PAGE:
The effects are rippling through the auto industry regardless. In the last two years, carmakers have rushed to roll out plans to electrify their vehicles. Daimler will spend $11.7 billion building 10 all-electric and 40 hybrid models with plans to electrify its entire lineup, reports Reuters. Volkswagen AG aims to electrify its 300 or so models by 2030. Ford says it’s “all in” on EVs, while GM is adding two more electric models alongside the Chevy Bolt, eventually ditching the combustion engine altogether. China’s Volvo is only releasing electric models starting in 2019.

Yet it will be decades before these new cars can displace their conventional counterparts. Carmakers must design new vehicles, clear existing stock, and wait for the fleet to turnover as drivers trade-in old cars (in the US, that’s about 11 years). It takes about 18 years for just half of vehicles on the road to comply with a new law, estimates FleetCarma. As the average vehicle staying in circulation longer, cars being bought today will easily run into the proposed bans in some countries.

Politicians’ aversion toward internal combustion engines may already be driving down diesel vehicles’ market share and resale value. While Volkswagen’s pollution fraud is one factor, diesel bans seems to be having an effect. The ICCT reports the share of new diesel registrations has fallen 8% since 2015 in France, Germany, Italy, Spain, and the UK. In the UK and Germany, diesel cars lost between 6% to 17% of their resale value in the first half of 2017. Many expect the same scenario to strike gasoline cars soon.

Change will come relatively fast in cities, and countries like Norway, but the global trajectory will be slow and steady. It won’t be until 2025 or so that the average cost of an EV will fall below that of a gasoline or diesel vehicle (it’s already far cheaper to operate an EV in most cases). When that happens, however, policymakers will be free to pass the laws they’ve been promising whenaffordable technology to replace combustion engines is ready.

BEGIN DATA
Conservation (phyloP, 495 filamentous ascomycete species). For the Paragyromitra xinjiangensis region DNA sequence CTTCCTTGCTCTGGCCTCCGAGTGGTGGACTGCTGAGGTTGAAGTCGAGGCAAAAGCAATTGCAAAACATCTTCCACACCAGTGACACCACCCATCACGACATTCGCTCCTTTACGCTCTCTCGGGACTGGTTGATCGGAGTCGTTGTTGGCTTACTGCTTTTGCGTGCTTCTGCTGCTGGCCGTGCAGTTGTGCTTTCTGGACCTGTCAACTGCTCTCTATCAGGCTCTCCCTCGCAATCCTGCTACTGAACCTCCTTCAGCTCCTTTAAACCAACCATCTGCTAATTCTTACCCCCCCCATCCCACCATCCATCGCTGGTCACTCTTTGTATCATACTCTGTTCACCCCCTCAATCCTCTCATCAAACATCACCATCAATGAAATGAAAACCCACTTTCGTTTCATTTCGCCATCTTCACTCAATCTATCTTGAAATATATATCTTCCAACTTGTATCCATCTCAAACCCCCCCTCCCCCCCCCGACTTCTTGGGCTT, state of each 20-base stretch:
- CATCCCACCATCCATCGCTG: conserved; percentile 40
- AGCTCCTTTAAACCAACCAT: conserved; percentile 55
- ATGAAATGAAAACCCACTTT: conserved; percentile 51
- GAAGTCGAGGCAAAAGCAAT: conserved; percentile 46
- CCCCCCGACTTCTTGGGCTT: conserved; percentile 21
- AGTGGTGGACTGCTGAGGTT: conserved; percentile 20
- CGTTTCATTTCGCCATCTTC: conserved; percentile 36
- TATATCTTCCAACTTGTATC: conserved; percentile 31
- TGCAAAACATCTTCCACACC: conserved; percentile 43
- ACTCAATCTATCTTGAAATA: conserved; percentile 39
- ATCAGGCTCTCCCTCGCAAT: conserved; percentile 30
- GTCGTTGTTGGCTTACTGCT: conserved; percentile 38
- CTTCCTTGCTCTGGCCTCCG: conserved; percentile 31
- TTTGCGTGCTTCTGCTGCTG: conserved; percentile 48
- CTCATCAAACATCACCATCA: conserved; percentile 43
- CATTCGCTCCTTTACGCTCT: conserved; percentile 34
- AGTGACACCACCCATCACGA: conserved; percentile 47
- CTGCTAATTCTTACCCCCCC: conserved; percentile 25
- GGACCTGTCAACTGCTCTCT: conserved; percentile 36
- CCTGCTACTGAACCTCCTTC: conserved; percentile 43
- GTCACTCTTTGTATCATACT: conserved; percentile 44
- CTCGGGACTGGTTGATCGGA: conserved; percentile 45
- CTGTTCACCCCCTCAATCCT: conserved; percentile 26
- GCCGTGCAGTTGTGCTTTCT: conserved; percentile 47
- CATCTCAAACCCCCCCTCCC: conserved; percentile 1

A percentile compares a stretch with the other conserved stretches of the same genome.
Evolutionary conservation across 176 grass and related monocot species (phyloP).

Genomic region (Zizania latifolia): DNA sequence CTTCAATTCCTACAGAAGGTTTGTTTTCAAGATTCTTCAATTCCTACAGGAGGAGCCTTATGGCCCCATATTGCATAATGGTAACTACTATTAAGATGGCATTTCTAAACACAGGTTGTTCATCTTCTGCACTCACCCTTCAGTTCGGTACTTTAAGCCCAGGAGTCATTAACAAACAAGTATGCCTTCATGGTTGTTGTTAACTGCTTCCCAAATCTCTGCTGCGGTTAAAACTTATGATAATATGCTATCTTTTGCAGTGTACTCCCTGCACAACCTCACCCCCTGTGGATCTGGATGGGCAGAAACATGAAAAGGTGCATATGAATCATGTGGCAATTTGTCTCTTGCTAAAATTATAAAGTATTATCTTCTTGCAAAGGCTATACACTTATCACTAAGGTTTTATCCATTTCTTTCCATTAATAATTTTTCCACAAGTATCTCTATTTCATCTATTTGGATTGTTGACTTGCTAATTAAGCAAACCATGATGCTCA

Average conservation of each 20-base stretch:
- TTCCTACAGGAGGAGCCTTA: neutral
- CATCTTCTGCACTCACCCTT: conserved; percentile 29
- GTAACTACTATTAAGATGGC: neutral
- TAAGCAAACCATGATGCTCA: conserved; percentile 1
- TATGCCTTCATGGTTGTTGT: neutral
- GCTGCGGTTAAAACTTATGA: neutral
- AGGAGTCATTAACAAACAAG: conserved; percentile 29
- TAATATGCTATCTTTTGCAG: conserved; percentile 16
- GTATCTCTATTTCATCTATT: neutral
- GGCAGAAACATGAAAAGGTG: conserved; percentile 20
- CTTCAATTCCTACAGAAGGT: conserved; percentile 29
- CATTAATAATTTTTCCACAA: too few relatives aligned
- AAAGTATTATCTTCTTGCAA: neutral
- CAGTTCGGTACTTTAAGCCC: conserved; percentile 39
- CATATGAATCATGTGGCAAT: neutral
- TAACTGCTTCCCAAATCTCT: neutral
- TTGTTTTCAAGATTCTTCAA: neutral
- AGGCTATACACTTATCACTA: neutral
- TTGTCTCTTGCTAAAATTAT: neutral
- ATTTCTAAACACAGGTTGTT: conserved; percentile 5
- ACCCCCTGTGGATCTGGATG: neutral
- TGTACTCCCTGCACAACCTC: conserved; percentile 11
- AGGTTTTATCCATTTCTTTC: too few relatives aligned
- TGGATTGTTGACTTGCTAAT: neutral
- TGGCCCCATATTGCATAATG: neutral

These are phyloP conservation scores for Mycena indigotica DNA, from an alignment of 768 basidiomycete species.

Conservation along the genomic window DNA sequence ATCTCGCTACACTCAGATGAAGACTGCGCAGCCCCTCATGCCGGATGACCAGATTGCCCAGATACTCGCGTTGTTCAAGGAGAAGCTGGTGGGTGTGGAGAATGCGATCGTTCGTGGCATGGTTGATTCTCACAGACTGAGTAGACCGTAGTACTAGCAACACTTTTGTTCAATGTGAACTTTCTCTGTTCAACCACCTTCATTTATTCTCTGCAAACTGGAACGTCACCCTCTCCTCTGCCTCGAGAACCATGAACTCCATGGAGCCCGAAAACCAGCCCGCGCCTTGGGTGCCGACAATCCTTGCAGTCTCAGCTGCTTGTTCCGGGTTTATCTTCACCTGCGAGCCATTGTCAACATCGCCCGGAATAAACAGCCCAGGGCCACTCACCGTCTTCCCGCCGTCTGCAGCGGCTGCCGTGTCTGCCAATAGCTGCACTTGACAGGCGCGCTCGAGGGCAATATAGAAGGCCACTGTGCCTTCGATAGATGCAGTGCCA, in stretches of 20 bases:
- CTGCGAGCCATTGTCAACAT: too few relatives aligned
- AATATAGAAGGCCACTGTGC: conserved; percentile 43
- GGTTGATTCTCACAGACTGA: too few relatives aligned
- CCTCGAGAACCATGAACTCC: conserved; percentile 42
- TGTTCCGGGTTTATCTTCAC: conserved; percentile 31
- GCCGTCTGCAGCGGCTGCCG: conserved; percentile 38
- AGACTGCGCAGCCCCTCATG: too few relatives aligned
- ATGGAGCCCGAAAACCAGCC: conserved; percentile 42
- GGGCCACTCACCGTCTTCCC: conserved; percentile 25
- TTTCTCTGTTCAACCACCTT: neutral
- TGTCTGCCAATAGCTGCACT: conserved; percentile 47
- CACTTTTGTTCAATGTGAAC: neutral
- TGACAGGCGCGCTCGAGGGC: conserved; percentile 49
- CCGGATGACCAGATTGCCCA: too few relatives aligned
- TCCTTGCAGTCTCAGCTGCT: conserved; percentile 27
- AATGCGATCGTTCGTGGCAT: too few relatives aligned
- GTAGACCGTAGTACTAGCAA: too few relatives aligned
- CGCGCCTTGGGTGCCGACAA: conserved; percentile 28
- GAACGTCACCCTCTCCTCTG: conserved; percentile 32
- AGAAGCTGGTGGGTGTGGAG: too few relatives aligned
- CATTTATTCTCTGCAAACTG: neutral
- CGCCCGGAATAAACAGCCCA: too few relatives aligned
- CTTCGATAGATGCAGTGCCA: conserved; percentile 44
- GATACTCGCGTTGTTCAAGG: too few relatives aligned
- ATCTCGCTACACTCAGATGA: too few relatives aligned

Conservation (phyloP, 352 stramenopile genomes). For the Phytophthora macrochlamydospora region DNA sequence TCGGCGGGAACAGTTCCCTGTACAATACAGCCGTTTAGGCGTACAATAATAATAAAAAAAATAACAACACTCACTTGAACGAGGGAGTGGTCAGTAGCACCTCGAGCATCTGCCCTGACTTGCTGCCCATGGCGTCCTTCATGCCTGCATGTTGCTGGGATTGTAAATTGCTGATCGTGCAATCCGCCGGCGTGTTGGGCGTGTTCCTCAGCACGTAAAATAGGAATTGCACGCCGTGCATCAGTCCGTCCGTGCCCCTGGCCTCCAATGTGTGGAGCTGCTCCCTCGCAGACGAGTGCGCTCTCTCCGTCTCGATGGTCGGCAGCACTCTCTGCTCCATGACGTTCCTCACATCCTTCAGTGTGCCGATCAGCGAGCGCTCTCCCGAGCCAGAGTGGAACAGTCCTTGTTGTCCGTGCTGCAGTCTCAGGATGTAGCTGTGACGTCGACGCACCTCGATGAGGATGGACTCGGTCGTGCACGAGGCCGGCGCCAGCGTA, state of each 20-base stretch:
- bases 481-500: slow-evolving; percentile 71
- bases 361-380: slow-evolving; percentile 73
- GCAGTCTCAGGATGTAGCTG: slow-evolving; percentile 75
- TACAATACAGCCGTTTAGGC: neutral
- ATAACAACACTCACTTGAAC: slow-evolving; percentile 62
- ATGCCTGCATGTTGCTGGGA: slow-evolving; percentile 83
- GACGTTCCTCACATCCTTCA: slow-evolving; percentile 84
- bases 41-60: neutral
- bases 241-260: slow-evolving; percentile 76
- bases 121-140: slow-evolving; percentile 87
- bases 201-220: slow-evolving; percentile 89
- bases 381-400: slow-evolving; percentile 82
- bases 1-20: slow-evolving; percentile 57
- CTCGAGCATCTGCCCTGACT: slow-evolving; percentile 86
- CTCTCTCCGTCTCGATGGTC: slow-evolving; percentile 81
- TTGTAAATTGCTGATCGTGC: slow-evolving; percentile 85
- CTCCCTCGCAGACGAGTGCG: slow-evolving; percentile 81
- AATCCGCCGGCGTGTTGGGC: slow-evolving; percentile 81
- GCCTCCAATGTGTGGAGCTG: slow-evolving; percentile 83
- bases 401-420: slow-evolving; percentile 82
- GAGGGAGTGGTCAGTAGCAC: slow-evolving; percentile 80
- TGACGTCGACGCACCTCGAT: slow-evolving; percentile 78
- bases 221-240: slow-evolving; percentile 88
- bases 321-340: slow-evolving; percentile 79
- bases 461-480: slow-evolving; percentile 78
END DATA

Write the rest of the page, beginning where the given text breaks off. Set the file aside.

Quartz reviewed all the announcements restricting the use of internal combustion engine vehicles around the world. None of them amounted to legal bans, but most set targets and timeline for phase-outs of diesel and then gasoline engines between 2025 and 2050. A summary of each announcement is below.

JurisdictionWhat’s restricted?Source
Copenhagen, DenmarkBan new diesel cars from entering the Danish capital

Copenhagen’s mayor said last year he will introduce legislation to ban diesel cars registered after 2018. “It’s not a human right to pollute the air for others. That’s why diesel cars must be phased out,” he told Danish newspaper Politiken

 Rome, ItalyBan diesel vehicles from city center by 2024Mayor Virginia Raggi announced a plan to ban diesel cars from city center by 2024. “If we want to intervene seriously, we have to have the courage to adopt strong measures,” she wrote on Feb. 27 on her Facebook page.
 NorwayTarget of no new gasoline or diesel vehicle sales by 2025In 2016, Norwegian politicians agreed to an ambitious goal of phasing out all conventional cars: “There is an agreement on a target of zero new fossil-fuel cars sold as from 2025. No outright ban, but strong actions required,” tweeted Norway’s then-Environment and Climate Change minister Vidar Helgesen in 2016. Today, nearly 40% of all cars sold in Norway are electric or hybrid.
Athens, Paris, Madrid, Mexico CityEnd use of all diesel vehicles by 2025At a 2016 conference, city leaders committed to “stop the use of all diesel-powered cars and trucks by the middle of the next decade” and incentivize electric, hydrogen and hybrid vehicles.
ParisBan on diesel in city by 2025. Ban on all internal combustion vehicles by 2030.Paris pledged to ban diesel engines by 2025, and phase out all combustion-engine cars by 2030. “This is about planning for the long term with a strategy that will reduce greenhouse gases,” said Christophe Najdovski, head of Paris transport policy in October 2017. “Transport is one of the main greenhouse gas producers … so we are planning an exit from combustion engine vehicles, or fossil-energy vehicles, by 2030.”